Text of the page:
Cecilia Hill Brings Awareness of Mexican American History to Fort Worth Schools

Texas schools have an opportunity to embrace a culturally diverse history curriculum.

Illustration by Matthew Cook

Cecilia Hill Brings Awareness of Mexican American History to Fort Worth Schools

Texas schools have an opportunity to embrace a culturally diverse history curriculum.

In 2013, Cecilia Sanchez Hill stood in front of a classroom packed with eighth graders. Then a first-year history teacher at Fort Worth’s McLean Middle School, she detailed the events surrounding the American Revolution — the tyrannical King George III, the Boston Tea Party, the Founding Fathers who met in secret to sign the Declaration of Independence.

A Latina student raised her hand: “Ms. Hill, were there any Mexicans that signed the Declaration of Independence?”

A boy in the class answered: “Nope.”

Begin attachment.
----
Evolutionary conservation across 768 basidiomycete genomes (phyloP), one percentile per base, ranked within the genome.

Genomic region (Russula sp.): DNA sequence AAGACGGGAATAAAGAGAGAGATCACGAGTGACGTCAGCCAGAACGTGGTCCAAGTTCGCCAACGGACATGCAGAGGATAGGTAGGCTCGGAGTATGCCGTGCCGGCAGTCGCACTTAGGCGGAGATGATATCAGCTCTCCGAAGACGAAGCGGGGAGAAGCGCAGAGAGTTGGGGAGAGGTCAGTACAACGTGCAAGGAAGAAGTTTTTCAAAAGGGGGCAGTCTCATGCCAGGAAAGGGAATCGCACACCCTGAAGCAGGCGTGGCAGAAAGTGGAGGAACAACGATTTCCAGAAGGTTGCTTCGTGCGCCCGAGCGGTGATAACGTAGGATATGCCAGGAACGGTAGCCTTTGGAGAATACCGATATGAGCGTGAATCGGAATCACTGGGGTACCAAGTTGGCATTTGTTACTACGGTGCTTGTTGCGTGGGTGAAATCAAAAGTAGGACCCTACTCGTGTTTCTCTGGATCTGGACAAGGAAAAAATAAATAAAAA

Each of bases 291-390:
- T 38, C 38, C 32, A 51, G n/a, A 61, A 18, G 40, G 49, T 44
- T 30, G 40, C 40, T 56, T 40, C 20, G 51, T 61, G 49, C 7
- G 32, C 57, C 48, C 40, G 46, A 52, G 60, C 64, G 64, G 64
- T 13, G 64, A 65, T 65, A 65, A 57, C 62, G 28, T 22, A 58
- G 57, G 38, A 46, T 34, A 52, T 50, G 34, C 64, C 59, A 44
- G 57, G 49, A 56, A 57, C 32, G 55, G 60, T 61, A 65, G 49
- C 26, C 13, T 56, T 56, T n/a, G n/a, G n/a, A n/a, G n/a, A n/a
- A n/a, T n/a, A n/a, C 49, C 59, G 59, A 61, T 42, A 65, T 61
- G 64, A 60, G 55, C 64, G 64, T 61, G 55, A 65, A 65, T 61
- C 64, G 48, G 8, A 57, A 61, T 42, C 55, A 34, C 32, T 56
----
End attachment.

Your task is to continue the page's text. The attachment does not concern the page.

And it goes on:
After teaching in Fort Worth for seven years, Hill is now a PhD candidate in history and teaches History of Latinas/os in the United States at TCU. But part of her is still in that McLean classroom, which is one reason she is researching the ways in which Mexican and Mexican American experiences are presented in Texas schools.

A major component of Hill’s dissertation will focus on the origins of the social studies curriculum in the Fort Worth Independent School District.

“I am concentrating on how the curriculum, teachers and state-mandated standards reinforced schooling as a disciplinary mechanism,” Hill said, “to ensure loyalty to America and to uplift and enforce a white American identity.”